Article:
Feb. 16 (Bloomberg) -- Stocks rose, sending the Standard & Poor’s 500 Index near the highest level in three years, as better-than-estimated data on American jobless claims, housing starts and manufacturing bolstered optimism in the economy. The euro rose amid optimism Greece will receive a second bailout.
The S&P 500 advanced 1.1 percent to close at 1,358.04 at 4 p.m. in New York. The Stoxx Europe 600 Index ended little changed after tumbling as much as 1.1 percent. The euro was up 0.6 percent at $1.3141 after dipping below $1.30 earlier for the first time since Jan. 25. Ten-year Treasury yields added five basis points to 1.98 percent. The S&P GSCI gauge of 24 materials increased 0.5 percent as oil rose to a six-week high.
U.S. stocks reversed a global slump as jobless claims slid to a four-year low while housing starts and the Federal Reserve Bank of Philadelphia’s economic index topped forecasts. Banks rebounded as European governments considered cutting rates on emergency loans to Greece and using contributions from the European Central Bank to plug a new financing gap in the second bailout for Athens, two people familiar with the talks said.
“U.S. economic numbers have been much better than expected,” said Liz Ann Sonders, the New York-based chief investment strategist at Charles Schwab Corp., said in a telephone interview. Her firm has $1.68 trillion in client assets. “I’m pretty optimistic, but I don’t think we’re going to boom. The debt overhang puts a lid on how fast the U.S. economy can grow.”
The S&P 500 closed less than 0.5 percent below its peak nine months ago of 1,363.61, which was the highest level since June 2008. Bank of America Corp., Microsoft Corp. and Hewlett- Packard Co. climbed at least 2.6 percent for the biggest gains in the Dow Jones Industrial Average, which advanced 123.13 points, or 1 percent, to 12,904.08. All 10 of the main industry groups in the S&P 500 advanced, led by commodity producers, financial firms and technology companies.
General Motors Co. rallied 9 percent after posting full- year earnings of $9.19 billion, the largest profit in its 103- year history. Apple Inc., the biggest company by market value, rose 0.9 percent after yesterday falling for the first time in nine days.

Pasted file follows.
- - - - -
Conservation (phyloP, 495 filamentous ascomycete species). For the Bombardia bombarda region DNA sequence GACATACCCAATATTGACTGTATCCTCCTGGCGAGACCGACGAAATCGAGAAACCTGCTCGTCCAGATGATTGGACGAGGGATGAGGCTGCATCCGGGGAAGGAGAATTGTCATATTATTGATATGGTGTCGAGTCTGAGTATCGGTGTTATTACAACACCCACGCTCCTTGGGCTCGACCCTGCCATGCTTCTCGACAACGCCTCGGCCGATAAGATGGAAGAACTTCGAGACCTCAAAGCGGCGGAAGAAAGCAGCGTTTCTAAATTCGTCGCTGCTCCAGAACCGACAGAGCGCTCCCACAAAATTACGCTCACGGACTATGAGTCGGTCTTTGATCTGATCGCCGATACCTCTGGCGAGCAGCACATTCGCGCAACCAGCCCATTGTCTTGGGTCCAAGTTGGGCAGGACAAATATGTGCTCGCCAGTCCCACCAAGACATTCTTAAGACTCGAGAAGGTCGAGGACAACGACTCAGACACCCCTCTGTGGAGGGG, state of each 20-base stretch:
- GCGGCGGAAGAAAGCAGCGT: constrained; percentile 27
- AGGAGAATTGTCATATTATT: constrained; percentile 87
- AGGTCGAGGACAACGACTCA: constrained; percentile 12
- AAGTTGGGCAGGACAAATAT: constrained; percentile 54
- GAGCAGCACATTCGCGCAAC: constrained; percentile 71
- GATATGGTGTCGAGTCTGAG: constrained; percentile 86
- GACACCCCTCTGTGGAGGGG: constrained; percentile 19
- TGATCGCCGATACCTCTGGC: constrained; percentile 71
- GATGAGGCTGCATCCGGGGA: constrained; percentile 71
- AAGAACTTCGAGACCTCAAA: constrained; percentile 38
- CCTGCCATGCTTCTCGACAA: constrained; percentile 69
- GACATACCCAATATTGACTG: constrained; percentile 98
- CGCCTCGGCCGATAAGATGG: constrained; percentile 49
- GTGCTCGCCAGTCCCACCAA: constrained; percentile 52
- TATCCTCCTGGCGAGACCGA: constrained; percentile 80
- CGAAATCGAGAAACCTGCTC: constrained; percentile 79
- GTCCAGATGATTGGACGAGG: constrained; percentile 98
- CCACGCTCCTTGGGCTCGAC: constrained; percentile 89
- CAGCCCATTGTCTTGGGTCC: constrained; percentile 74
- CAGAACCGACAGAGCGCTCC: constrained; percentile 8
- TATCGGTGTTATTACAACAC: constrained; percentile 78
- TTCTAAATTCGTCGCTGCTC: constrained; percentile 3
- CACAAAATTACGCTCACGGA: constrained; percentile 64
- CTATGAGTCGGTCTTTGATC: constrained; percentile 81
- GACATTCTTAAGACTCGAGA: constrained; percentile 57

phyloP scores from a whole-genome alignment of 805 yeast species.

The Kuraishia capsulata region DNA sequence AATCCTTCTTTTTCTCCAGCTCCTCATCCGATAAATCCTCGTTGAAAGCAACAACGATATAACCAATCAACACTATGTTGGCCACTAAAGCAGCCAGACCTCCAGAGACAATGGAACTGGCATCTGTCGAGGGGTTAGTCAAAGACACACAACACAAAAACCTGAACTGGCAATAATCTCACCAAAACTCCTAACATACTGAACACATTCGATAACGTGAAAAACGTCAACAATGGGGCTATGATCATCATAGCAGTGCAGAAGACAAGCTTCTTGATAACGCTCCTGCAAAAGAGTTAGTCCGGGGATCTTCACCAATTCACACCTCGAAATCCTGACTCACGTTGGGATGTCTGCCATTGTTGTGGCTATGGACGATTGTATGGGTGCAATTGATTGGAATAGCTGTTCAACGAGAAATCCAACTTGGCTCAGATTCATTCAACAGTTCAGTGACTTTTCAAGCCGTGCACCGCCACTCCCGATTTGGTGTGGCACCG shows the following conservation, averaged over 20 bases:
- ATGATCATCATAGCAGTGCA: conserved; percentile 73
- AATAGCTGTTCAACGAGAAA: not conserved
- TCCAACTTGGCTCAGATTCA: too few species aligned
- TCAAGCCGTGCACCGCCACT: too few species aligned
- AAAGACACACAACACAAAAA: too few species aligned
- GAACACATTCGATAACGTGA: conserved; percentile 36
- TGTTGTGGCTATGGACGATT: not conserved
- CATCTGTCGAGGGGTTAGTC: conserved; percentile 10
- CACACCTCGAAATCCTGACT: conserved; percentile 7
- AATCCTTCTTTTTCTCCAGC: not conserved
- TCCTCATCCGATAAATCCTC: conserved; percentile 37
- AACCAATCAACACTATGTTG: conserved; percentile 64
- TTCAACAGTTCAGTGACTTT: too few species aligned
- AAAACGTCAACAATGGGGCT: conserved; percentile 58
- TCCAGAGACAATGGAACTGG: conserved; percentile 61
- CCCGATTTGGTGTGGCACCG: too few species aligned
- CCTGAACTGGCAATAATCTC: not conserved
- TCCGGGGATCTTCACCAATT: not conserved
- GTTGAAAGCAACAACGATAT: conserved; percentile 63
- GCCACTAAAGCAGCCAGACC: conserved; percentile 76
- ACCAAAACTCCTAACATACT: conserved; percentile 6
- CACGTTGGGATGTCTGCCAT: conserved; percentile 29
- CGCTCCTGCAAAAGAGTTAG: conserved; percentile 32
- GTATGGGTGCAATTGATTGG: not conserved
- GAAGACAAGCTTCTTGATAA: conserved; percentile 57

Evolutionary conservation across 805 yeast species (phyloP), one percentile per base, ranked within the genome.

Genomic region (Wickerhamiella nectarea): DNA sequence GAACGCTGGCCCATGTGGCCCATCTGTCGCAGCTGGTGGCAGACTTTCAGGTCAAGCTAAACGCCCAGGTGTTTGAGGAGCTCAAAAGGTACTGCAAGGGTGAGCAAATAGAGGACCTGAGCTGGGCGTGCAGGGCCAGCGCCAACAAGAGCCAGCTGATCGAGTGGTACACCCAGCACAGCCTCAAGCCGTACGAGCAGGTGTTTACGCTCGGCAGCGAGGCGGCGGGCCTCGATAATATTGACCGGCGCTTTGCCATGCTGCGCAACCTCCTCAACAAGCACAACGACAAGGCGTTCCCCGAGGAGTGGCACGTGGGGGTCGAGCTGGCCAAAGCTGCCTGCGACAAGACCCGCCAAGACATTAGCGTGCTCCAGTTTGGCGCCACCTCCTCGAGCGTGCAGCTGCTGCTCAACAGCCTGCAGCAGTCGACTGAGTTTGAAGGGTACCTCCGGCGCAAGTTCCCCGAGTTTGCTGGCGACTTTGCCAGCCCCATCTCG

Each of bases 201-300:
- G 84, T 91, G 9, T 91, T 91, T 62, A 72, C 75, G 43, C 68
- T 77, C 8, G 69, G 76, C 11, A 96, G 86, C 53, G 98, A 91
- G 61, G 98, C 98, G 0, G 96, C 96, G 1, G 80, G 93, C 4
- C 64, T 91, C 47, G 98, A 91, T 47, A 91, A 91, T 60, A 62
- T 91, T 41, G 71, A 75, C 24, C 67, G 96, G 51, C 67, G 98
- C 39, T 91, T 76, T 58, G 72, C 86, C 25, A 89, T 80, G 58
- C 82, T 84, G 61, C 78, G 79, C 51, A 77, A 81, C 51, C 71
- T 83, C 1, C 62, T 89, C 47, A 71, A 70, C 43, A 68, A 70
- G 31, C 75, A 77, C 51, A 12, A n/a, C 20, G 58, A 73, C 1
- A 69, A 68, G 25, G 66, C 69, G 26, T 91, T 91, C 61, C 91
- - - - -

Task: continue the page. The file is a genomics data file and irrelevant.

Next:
Applications for jobless benefits decreased by 13,000 last week to 348,000, less than the lowest forecast in a Bloomberg survey of economists and the fewest since March 2008. The Philadelphia Fed’s general economic index increased to 10.2, topping the median economist forecast for a reading of 9. Housing starts increased 1.5 percent to a 699,000 annual rate and building permits increased. The Bloomberg Consumer Comfort Index increased to the highest level in a year. have had terrible consequences.”
Natural gas surged 5.9 percent, leading gains in commodities, after a government report showed a bigger-than- forecast drop in U.S. inventories. Oil for March delivery gained 51 cents to $102.31 a barrel. Seventeen of the 24 commodities tracked by the S&P GSCI index advanced.
The euro rose against 12 of 16 major peers. Three euro-area officials said the European Central Bank is swapping its Greek bonds for new ones to ensure it isn’t forced to take losses in a debt restructuring. The ECB is exchanging its Greek debt for bonds of an identical structure and nominal value, with the only difference being that they would be exempt from so-called collective action clauses, the officials said on condition of anonymity. One said the bonds have a face value of about 50 billion euros.
About three shares declined for every two that rose in the Stoxx Europe 600 Index. Spanish banks slid as regulators lifted a six-month ban on short-selling the nation’s lenders. Banco Santander SA lost 2.6 percent. Banco Bilbao Vizcaya Argentaria SA and Bankia SA retreated more than 4 percent.
Ratings for UBS AG, Credit Suisse Group AG and Morgan Stanley may be lowered by as many as three levels, while those for Goldman Sachs Group Inc., Deutsche Bank AG, JPMorgan Chase & Co. and Citigroup Inc. may be cut two levels, Moody’s said in a statement.
Italian 10-year bond yields decreased eight basis points to 5.66 percent and Spain’s yield lost 11 basis points to 5.33 percent. The Markit iTraxx SovX Western Europe Index of credit- default swaps on 15 governments halted a six-day advance, slipping 2.4 basis points to 342.5.
The difference in yield investors demand to own Spain’s 10- year bonds compared with Germany benchmark bunds decreased 14 basis points after rising earlier. Spain sold 4.07 billion euros of debt maturing in 2015 and 2019, more than the 4 billion-euro maximum target. The yield spread between French bonds and the bund decreased 5.8 basis points. France sold 8.45 billion euros of debt at lower borrowing costs.
The MSCI Emerging Markets Index fell 0.5 percent, erasing about half of yesterday’s gain. Taiwan’s Taiex index and South Korea’s Kospi Index lost at least 1.4 percent. Catcher Technology Co. and Foxconn Technology Co., which make casings for Apple Inc.’s iPhones, slumped more than 6 percent in Taipei after Apple shares lost 2.3 percent yesterday. The Shanghai Composite Index retreated 0.4 percent.
--With assistance from Claudia Carpenter, Paul Dobson, Abigail Moses, Andrew Rummer and Jason Webb in London, Jonathan Burgos in Singapore and Jeff Black in Frankfurt. Editors: Michael P. Regan, Jeff Sutherland
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